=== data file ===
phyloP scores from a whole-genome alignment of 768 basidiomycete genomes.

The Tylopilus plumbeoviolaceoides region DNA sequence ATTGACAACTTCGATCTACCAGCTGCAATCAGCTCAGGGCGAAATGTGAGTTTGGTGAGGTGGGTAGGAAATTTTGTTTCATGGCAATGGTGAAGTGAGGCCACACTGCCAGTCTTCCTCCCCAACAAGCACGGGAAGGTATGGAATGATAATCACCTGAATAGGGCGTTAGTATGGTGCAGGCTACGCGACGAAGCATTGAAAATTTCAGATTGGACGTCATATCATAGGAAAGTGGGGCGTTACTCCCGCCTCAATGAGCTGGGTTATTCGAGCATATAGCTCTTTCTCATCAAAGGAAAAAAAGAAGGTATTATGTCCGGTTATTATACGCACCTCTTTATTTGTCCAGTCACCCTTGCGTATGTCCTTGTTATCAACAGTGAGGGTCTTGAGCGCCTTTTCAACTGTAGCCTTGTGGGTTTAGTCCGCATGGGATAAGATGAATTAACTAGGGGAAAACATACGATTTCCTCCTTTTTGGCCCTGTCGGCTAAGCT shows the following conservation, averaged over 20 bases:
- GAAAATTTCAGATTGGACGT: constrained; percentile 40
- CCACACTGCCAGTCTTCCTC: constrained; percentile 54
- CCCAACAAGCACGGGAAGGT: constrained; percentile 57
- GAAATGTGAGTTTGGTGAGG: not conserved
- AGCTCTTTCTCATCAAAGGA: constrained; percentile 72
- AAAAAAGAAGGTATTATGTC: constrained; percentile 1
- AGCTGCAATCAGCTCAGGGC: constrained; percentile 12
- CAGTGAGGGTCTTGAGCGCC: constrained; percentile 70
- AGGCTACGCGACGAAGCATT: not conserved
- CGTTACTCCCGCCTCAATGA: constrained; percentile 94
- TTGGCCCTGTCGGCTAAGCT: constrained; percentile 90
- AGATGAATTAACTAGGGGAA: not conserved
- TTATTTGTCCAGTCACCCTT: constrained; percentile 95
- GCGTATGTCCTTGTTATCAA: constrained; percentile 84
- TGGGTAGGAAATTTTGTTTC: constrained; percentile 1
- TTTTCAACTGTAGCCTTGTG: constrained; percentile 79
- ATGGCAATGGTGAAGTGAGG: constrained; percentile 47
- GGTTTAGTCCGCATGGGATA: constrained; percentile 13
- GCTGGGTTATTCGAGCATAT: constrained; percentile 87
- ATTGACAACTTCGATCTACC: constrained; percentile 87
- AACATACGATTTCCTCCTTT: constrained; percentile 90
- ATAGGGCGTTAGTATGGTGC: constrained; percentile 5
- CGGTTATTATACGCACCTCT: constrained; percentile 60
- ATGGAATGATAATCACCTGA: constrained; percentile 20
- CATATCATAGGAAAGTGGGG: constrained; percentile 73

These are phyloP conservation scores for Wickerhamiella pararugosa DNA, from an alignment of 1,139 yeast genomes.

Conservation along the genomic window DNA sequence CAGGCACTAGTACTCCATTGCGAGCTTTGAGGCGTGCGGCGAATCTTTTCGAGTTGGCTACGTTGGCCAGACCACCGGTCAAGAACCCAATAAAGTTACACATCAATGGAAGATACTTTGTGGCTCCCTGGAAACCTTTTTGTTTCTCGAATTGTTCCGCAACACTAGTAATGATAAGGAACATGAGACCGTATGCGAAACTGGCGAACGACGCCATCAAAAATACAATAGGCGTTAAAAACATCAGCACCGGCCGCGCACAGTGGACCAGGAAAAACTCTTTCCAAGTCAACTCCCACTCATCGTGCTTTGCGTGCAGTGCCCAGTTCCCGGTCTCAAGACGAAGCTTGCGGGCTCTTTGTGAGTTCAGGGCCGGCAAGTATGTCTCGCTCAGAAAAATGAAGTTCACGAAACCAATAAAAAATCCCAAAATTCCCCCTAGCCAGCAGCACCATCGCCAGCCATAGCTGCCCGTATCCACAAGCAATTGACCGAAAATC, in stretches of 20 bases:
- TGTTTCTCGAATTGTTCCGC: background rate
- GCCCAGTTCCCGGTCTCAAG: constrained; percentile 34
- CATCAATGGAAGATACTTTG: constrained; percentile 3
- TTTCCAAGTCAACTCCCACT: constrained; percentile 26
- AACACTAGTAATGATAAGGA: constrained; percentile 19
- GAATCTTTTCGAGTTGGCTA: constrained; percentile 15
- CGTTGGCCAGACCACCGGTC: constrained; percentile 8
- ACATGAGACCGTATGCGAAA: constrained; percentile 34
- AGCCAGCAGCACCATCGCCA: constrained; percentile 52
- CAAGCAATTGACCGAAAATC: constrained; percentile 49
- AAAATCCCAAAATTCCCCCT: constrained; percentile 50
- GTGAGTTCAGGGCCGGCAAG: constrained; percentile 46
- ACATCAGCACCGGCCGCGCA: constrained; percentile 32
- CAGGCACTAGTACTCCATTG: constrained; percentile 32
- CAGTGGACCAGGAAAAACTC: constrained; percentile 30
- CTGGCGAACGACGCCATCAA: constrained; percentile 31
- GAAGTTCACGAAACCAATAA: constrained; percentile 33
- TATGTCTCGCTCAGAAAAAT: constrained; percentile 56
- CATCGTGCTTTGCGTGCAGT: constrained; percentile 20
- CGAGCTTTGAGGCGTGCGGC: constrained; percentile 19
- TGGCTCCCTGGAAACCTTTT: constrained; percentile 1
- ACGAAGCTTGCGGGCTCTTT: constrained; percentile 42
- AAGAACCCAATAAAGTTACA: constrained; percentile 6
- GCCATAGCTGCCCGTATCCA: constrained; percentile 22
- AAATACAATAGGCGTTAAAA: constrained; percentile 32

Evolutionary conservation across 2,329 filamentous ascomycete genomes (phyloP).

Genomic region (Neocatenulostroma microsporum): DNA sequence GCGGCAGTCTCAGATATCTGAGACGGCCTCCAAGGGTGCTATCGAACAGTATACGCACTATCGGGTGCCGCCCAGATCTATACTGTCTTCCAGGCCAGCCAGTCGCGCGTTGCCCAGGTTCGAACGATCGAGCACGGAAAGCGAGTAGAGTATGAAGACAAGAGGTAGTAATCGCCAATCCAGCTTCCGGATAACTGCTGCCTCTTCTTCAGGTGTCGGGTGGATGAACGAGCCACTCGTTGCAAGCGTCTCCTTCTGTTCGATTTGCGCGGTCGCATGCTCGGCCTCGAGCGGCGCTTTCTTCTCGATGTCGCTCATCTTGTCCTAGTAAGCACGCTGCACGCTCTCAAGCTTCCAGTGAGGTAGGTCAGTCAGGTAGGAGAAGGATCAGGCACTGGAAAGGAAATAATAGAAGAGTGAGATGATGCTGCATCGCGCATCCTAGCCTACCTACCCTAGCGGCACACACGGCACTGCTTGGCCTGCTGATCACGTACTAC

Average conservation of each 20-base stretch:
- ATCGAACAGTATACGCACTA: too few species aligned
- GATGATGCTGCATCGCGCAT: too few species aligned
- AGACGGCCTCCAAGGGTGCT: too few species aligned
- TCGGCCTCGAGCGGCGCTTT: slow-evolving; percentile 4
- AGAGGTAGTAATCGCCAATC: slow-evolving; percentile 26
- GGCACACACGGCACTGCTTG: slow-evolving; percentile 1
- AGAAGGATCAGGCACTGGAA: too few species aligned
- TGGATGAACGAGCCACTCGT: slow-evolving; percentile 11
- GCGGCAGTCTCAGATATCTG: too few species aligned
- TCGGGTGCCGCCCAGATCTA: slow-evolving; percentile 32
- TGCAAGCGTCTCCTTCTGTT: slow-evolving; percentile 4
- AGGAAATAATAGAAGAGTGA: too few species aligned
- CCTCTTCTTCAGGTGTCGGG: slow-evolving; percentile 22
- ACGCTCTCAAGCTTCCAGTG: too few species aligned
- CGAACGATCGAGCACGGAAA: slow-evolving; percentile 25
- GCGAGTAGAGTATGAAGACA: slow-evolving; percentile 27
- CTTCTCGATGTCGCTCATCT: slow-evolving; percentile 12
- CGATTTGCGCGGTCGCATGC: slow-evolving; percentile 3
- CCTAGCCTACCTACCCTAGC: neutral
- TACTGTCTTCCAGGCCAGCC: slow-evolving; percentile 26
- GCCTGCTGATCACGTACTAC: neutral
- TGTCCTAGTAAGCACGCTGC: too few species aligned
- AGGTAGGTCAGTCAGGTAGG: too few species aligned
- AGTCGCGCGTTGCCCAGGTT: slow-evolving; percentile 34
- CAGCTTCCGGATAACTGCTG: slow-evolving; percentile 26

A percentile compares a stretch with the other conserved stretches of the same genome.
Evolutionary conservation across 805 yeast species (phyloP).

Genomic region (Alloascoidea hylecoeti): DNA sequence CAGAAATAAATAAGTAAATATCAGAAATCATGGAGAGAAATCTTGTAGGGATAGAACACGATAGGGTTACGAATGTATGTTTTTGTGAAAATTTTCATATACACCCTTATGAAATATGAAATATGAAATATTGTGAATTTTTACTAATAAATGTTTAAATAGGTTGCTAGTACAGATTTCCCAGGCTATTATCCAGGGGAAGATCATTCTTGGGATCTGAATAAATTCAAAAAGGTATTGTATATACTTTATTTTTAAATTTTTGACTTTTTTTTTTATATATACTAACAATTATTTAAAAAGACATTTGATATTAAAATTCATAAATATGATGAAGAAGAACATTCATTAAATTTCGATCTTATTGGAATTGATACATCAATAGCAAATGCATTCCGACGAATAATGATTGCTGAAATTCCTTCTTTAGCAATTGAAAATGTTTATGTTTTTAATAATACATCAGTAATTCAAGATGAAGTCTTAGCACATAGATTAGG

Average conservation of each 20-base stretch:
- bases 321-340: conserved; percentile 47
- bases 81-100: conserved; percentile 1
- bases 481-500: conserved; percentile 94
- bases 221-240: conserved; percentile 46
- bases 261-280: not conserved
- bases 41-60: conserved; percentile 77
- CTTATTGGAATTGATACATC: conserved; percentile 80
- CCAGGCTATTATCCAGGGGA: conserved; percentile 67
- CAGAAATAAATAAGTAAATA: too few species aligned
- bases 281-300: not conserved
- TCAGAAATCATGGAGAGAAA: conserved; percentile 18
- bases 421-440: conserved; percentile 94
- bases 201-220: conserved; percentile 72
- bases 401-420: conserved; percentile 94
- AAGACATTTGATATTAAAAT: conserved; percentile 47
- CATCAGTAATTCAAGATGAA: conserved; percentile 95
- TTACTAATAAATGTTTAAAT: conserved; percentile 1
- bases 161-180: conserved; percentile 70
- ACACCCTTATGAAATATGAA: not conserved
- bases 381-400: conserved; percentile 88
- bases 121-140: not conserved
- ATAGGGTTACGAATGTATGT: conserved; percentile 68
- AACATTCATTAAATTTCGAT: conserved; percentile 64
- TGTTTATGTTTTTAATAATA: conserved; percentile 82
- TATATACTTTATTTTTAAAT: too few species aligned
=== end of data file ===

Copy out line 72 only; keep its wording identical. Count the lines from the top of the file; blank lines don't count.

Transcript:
- CGAACGATCGAGCACGGAAA: slow-evolving; percentile 25